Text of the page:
Why does Hollywood plague the innocent moviegoing public with endless remakes of beloved films?
“The Magnificent Seven” would have been a decent movie as recently as three years ago. But “Magnificent Seven” finds itself in the unenviable position of being a remake in an age starved of original content with “Ghostbusters,” “Star Trek,” “Star Wars,” “Blair Witch,” “Jungle Book,” “Point Break,” “RoboCop,” “Ben-Hur,” and countless other remakes of recent years flooding the film industry.
The original 1960 Western classic was, itself, already a nearly shot-for-shot remake of the Kurosawa masterpiece “Seven Samurai,” but if anything the 1960 original was a remake with charm. Despite the familiarity of many elements and characters, the change in setting breathed new life into the story and gave the film its own identity. The 2016 film does not have that as an asset, as it maintains the Western setting of the original.
That is not to say that 2016’s “Magnificent Seven” is a total ripoff of its source material, as there are a variety of changes that the team behind the film made to differentiate this film from those that came before it. However, these very changes only serve to make the film more cliché and dull. The movie would have been better served just using the script of the 1960 version than going the direction that it did.
It is not fair to judge a remake in comparison to the original, though, as what is important is that a film can stand on its own merits. In this regard, “The Magnificent Seven” stands alone as one of the finest warnings for modern Hollywood: don’t make any more Westerns. Director Antoine Fuqua fails to make the film even moderately interesting, as the action feels rote and the dialogue wooden.
Denzel Washington, being the excellent actor he is, gives an eminently watchable performance in the lead role of Sam Chisolm, the gold-hearted, steely-eyed leader of the titular group. The rest of the team includes an impressive attempt at diversity with the hispanic Vasquez (Manuel Garcia-Rulfo), the Comanche Red Harvest (Martin Sensmeier), the Chinese Billy Rocks (played by Korean actor Lee Byung-hun), and a few others. This would be progress, had any of these characters gotten development beyond the fact that one is a Mexican, one is a Native American and one is Chinese. None of the other six members of the eponymous Seven are anywhere near as charismatic as Denzel Washington, and the film suffers for it.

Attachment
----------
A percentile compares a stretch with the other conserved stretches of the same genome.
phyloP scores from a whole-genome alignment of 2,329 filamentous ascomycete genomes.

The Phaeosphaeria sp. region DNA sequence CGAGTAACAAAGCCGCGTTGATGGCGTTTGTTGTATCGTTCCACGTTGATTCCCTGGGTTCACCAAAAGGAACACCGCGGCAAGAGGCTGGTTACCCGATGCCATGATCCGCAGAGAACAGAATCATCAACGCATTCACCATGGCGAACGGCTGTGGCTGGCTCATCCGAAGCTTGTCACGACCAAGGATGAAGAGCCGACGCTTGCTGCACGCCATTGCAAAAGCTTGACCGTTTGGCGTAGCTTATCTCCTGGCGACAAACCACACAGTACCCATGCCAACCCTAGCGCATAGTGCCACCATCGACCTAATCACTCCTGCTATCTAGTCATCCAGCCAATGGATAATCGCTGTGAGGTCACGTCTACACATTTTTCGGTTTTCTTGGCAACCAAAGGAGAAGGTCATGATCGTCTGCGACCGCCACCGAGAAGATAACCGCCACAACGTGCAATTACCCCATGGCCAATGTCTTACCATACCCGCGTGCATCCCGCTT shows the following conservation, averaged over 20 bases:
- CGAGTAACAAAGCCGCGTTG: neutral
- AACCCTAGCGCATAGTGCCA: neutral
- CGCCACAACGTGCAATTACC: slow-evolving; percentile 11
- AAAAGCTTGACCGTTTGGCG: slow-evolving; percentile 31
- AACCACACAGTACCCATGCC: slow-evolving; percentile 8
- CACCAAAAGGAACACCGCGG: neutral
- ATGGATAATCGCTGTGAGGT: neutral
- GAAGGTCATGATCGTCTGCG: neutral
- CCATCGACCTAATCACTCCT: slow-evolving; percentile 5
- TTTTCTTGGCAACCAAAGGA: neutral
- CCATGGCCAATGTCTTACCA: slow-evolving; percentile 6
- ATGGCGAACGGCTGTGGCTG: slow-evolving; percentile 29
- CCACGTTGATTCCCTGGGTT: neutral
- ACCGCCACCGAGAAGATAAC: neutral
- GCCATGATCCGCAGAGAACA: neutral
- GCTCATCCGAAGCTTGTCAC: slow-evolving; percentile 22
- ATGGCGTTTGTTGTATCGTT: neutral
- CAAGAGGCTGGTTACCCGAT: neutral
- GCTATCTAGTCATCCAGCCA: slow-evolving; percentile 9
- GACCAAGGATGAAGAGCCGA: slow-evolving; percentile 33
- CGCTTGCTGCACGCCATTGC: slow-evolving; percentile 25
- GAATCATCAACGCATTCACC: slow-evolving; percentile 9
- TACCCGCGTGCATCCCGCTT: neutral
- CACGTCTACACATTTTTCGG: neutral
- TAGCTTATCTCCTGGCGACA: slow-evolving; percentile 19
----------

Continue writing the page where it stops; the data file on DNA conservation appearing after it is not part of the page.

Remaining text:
Indeed, it seems that the titular Magnificent Seven are anything more than the “Mediocre Seven,” though even that may be lauding them beyond their entertainment value.
Although it is unfair to compare the 2016 version with the vastly superior 1960 version, it does bear mentioning that the story is heavily streamlined. Instead of the morally ambiguous conflict in Mexico that the original film has, this film is very much about America. The Mexican bandit leader who served as the main antagonist of the 1960 version is out, replaced by an American industrialist, named Bartholomew Bogue (Peter Sarsgaard), who is essentially the villain from “Blazing Saddles” played straight.
He is both laughably evil and pathetically unsubtle, and it is hard not to recall the tact and subtlety that the 1960 version had. Even though it is 133 minutes long, the film fails to convey even an iota of the complexity of the 128 minute original.
The best thing I can say about this movie is that it is technically a complete film. In every other measure, this film is a failure of a remake. It does not stand as an enjoyable film on its own, it does not retell the original story with grace or provide new perspectives on the original tale nor does it change the story in a successful way, and worst of all it has come along after “Lone Ranger,” “True Grit,” “Mad Max: Fury Road,” “Creed” and other action-packed remakes.
There is nothing new or interesting to be seen here. Go see “Deepwater Horizon,” or really anything else in theaters today. Or better yet, just watch the original.
Final score: 33/100